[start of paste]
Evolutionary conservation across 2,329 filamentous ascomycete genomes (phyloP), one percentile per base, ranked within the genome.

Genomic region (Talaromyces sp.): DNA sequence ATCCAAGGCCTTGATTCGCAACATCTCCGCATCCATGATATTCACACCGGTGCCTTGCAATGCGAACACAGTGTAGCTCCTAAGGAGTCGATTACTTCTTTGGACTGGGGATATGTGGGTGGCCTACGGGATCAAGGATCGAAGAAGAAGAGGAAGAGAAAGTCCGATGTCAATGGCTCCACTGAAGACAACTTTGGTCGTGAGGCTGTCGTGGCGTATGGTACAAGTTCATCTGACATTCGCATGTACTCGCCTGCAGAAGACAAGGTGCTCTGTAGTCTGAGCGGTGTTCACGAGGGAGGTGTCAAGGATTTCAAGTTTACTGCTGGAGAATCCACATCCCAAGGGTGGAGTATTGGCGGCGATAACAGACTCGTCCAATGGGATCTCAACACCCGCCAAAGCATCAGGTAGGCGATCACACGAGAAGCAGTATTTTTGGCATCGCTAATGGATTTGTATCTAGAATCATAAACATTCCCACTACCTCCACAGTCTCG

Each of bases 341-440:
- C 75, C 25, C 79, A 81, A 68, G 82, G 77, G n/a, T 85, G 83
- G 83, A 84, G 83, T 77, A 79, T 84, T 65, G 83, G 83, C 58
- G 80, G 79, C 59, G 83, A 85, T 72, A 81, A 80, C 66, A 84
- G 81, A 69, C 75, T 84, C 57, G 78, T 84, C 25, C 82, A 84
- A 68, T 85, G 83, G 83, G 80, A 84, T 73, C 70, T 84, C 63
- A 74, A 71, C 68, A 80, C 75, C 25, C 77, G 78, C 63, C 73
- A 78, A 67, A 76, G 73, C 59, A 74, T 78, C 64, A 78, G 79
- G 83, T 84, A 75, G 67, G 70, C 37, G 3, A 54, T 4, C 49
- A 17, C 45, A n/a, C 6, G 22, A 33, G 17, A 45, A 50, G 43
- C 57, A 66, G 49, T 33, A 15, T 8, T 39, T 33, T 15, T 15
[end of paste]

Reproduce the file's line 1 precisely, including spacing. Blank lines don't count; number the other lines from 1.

Evolutionary conservation across 2,329 filamentous ascomycete genomes (phyloP), one percentile per base, ranked within the genome.